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    This one doesn't bother me too much. I can accept the proposal of timeless and eternal things. I may be a non-theist, but I accept that things like logical self-identity and mathematics aren't temporal things. So I'm willing to extend a reeeeally long olive branch to entertain the idea of a timeless being. But boy is that olive branch stretching.
     
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  14. Meow Mix

    Meow Mix Curious Kitty

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    I'll disagree with this reasoning.

    There is nothing about a past infinity that causes problems with now being now. Paradoxes arise when the infinity is treated like a timeline with something moving left to right on it or something like that; but with infinite time, now is trivial.

    However, we know that time had a beginning in the universe we know now, and it's unclear whether it makes sense to speak of what happened "before" the first Planck time. This is because time as we normally use the term is defined by the entropic gradient. There could be a metatime though, for instance in an eternal inflation model or any other model where universes are created and/or destroyed, there would be a metatime which could have an infinite past.

    Long story short, the premise that there must be a first cause is not true. It's possible there was one, but not necessary.
     
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  15. Meow Mix

    Meow Mix Curious Kitty

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    I hear you, but I did want to start a debate thread, and posted it in a debate section on purpose ^.^ (just teasing)

    I do agree with people being able to have their worldviews (as long as they aren't hurting people), though. This is supposed to be for fun here.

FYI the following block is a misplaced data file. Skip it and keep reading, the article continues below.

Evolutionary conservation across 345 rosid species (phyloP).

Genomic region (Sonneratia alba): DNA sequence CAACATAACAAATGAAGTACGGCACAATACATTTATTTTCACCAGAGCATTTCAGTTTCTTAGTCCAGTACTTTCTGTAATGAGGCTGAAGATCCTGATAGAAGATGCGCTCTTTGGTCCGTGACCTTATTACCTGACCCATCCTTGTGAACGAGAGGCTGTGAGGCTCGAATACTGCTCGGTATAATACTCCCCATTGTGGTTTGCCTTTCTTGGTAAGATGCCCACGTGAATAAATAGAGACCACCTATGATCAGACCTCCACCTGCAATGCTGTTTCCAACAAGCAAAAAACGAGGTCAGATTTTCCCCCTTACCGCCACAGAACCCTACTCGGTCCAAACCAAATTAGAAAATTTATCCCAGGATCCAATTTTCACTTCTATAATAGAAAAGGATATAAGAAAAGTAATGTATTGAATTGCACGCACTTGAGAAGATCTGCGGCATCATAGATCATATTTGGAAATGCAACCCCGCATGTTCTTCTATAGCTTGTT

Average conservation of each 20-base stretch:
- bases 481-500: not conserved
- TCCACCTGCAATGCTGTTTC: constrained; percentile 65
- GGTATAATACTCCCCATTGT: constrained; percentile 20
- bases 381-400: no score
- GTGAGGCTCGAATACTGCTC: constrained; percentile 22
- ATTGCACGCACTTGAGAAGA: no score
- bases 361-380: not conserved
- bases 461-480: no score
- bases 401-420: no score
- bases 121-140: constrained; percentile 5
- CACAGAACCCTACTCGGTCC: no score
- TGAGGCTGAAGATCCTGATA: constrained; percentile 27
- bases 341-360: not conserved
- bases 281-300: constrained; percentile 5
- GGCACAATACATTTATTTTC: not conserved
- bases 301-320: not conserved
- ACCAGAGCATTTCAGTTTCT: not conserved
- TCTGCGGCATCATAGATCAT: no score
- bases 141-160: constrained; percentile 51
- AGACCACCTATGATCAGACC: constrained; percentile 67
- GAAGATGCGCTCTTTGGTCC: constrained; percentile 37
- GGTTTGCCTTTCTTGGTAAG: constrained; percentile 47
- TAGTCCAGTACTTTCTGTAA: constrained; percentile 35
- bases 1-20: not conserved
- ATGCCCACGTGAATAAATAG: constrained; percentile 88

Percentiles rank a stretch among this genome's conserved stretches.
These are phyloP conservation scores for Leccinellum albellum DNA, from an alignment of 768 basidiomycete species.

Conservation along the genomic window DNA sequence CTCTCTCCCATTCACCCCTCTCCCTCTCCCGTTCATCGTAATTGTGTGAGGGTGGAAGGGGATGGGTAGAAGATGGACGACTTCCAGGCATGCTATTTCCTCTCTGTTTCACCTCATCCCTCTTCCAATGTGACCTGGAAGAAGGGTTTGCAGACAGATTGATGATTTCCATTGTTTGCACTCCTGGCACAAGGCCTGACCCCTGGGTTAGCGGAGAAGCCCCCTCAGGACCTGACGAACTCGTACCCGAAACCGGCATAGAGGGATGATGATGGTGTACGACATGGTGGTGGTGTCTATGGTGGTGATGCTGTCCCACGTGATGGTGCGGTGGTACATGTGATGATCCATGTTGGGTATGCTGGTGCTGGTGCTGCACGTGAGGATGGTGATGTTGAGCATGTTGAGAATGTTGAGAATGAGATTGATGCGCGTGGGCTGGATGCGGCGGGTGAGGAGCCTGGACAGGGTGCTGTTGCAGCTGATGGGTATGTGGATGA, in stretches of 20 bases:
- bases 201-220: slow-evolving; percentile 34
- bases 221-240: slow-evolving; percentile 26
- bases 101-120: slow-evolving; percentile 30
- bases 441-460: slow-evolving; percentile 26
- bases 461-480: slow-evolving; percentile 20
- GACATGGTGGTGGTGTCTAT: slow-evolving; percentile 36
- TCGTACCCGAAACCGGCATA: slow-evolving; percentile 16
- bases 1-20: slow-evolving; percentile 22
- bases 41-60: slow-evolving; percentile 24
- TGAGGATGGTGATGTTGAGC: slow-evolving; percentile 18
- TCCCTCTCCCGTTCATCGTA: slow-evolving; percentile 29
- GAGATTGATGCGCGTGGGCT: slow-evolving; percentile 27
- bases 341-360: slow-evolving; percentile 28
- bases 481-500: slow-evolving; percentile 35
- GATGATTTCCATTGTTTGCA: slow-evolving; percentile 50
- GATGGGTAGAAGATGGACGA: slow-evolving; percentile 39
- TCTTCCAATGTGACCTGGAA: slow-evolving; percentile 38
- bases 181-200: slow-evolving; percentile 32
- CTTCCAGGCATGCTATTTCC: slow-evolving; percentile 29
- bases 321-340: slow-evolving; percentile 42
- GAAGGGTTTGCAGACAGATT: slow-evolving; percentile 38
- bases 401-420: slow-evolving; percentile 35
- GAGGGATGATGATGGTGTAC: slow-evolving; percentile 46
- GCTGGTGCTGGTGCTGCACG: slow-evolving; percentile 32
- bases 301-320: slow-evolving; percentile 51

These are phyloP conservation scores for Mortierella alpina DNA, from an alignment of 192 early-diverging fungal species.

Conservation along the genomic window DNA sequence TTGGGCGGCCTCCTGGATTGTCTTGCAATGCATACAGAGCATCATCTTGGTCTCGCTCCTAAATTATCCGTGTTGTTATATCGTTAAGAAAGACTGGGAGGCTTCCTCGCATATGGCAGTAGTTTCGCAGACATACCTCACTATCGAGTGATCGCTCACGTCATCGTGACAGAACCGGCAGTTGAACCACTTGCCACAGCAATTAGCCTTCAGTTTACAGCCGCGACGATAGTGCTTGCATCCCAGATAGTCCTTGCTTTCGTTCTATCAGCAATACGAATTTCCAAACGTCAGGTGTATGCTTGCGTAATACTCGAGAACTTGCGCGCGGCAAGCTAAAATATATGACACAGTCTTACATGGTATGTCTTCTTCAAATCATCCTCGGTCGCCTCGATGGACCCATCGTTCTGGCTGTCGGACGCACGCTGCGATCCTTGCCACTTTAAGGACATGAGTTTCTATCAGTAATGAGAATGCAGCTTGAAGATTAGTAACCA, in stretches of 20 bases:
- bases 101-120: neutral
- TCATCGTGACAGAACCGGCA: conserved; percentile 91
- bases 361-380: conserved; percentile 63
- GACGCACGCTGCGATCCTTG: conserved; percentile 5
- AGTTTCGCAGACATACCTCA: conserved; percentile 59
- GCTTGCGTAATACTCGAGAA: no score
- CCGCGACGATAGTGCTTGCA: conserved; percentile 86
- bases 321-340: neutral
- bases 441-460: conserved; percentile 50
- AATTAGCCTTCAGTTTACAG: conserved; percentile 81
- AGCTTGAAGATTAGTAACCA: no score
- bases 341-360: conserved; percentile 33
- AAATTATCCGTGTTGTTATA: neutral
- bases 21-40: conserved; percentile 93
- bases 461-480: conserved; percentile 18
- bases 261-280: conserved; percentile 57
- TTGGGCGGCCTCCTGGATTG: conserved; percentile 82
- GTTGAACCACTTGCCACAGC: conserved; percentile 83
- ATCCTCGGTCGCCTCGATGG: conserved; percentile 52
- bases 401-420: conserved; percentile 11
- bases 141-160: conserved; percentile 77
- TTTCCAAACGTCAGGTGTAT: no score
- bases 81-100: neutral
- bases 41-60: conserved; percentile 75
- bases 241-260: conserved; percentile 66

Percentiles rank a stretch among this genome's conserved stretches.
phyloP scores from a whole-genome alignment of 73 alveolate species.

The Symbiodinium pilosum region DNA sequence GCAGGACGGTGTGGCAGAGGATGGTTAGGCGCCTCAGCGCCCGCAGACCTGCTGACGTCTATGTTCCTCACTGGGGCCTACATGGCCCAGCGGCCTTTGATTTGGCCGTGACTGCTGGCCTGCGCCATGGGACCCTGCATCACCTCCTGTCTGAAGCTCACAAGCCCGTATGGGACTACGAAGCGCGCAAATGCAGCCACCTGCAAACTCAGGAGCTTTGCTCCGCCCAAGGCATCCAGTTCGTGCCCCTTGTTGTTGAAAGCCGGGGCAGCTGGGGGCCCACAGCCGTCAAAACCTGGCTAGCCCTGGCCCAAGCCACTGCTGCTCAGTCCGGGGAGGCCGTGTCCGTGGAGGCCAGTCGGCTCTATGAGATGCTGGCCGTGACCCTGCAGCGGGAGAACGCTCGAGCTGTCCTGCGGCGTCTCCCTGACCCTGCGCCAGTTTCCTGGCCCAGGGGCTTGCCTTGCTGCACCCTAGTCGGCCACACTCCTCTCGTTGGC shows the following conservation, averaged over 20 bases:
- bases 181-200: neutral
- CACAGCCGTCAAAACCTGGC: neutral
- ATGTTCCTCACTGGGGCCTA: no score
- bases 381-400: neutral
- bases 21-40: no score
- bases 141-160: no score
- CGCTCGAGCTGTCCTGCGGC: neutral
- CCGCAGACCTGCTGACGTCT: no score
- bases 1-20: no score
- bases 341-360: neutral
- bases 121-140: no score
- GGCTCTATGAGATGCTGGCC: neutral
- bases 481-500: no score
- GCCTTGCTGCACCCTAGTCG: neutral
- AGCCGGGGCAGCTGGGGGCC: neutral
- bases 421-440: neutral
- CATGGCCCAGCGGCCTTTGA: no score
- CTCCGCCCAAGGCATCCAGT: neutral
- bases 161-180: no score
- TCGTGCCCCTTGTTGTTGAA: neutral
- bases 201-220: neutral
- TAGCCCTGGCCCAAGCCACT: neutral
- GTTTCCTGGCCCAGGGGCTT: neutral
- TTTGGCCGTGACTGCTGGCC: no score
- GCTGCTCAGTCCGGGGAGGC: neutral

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  16. PureX

    PureX Veteran Member

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    ... Because there is a second-to-infinity of causes. and nothing that is NOT caused.

    "Supernatural" because it precedes and transcends nature. And "being" because ... what else can we call it? What state precedes and transcends existence, itself?
     
  17. Polymath257

    Polymath257 Think & Care
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    I've never understood this objection. Why would we not be at this point yet? Even if there is not a start, there is only a finite amount of time between any two events.

    In other words, the scenario is NOT this:
    start---*infinite amount of time*--- now

    The scenario is
    ---*infinite amount of time*----any event in the past---*finite amount of time*---- now.

    And why could we not add to an already infinite amount of cause/effect events? An infinite number have already happened, and we add one more on. Seems simple enough to me.

    But back to the OP.

    I agree, the God hypothesis explains exactly nothing. It makes no new predictions, limits no future observations, gives no actual reason for anything. It just says 'magic!' and ignores the issues.

    That isn't an explanation.
     
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  18. jonathan180iq

    jonathan180iq Well-Known Member

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    Theism, like atheism, tells you something about a person's belief system, but very little else.

    I'm constantly perplexed by why we expect basic titles or terms to offer more insight than they're actually worth.
     
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  19. Revoltingest

    Revoltingest I have the kavorka
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    Hoo boy, did you get this all wrong.
    Theism is the one thing (actually a collection of things)
    that can explain anything & everything. That sets it
    apart from science, which is an imperfect method for
    describing just the material world.
    Of course, there is a fundamental problem with these
    nicht einmal falsch beliefs...the explanations are hokum.
    But hey, answers are still answers.
     
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  20. Altfish

    Altfish Veteran Member